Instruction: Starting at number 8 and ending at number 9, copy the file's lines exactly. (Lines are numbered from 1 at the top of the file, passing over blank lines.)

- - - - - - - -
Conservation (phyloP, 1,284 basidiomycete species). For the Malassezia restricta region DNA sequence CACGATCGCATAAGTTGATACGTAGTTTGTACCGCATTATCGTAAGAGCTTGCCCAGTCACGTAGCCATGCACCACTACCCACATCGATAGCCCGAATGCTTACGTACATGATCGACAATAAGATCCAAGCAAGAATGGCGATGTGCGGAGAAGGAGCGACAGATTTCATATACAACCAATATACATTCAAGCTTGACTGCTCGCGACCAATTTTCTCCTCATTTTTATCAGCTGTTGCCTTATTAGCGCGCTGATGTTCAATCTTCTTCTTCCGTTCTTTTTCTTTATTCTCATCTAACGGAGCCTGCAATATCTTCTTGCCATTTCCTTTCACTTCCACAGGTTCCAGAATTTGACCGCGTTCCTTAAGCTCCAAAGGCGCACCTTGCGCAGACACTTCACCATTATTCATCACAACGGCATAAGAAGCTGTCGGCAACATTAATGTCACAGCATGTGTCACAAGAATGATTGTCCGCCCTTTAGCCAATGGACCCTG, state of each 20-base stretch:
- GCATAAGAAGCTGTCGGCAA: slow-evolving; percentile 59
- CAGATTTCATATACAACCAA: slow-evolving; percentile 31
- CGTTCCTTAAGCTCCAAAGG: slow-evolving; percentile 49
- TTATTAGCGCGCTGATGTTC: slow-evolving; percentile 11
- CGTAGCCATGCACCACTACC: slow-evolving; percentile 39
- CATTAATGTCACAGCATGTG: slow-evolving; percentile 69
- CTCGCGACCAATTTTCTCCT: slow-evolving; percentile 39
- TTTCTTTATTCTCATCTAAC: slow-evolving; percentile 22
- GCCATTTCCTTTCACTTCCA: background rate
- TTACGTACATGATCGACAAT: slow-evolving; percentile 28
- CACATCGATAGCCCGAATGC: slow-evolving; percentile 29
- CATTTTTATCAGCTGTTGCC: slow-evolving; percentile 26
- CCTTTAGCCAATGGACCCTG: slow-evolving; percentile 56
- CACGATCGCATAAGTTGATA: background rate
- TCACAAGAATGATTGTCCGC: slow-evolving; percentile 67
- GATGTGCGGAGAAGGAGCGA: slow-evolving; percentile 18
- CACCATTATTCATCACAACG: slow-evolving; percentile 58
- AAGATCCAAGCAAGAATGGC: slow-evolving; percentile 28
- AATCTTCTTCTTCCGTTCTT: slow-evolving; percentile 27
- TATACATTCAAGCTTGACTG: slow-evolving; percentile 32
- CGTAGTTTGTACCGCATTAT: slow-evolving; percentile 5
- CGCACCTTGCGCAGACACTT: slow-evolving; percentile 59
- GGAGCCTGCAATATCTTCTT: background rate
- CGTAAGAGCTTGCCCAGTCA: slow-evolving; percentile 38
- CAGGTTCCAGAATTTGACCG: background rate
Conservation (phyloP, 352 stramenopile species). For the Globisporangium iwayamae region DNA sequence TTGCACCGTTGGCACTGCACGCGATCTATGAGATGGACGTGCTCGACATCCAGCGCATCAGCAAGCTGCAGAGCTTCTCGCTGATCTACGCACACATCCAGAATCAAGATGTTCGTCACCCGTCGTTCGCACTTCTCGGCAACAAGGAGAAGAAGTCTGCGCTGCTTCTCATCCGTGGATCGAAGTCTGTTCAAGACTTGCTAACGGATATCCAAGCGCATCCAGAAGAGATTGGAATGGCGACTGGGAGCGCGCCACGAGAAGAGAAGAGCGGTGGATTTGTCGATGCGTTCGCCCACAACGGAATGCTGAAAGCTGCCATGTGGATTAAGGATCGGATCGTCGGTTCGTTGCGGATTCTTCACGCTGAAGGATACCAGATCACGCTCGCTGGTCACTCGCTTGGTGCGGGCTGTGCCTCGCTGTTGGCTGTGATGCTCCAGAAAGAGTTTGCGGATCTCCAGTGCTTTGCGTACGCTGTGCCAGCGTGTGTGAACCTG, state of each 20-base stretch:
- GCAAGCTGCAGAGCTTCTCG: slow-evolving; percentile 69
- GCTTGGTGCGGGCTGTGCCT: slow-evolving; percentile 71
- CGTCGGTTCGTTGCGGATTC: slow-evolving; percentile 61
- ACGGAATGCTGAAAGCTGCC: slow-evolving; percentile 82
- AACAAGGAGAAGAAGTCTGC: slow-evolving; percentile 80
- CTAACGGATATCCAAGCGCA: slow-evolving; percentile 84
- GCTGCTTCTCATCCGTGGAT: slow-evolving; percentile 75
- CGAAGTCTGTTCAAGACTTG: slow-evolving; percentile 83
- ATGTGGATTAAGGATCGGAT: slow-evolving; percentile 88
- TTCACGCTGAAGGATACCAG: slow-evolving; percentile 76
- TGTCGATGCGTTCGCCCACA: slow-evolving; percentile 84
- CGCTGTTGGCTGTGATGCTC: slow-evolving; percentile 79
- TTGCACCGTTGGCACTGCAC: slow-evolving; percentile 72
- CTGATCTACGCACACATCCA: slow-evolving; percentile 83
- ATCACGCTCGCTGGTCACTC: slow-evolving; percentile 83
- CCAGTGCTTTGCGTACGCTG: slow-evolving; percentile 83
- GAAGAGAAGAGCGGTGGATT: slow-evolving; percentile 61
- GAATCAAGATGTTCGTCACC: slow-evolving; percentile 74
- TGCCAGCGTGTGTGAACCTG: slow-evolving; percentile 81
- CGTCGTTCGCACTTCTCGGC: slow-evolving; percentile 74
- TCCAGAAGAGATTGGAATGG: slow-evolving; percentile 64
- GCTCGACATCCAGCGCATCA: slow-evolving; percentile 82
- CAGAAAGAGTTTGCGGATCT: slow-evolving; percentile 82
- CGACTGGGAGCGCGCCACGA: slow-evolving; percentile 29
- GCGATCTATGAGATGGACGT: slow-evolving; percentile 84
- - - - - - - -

- CTCGCGACCAATTTTCTCCT: slow-evolving; percentile 39
- TTTCTTTATTCTCATCTAAC: slow-evolving; percentile 22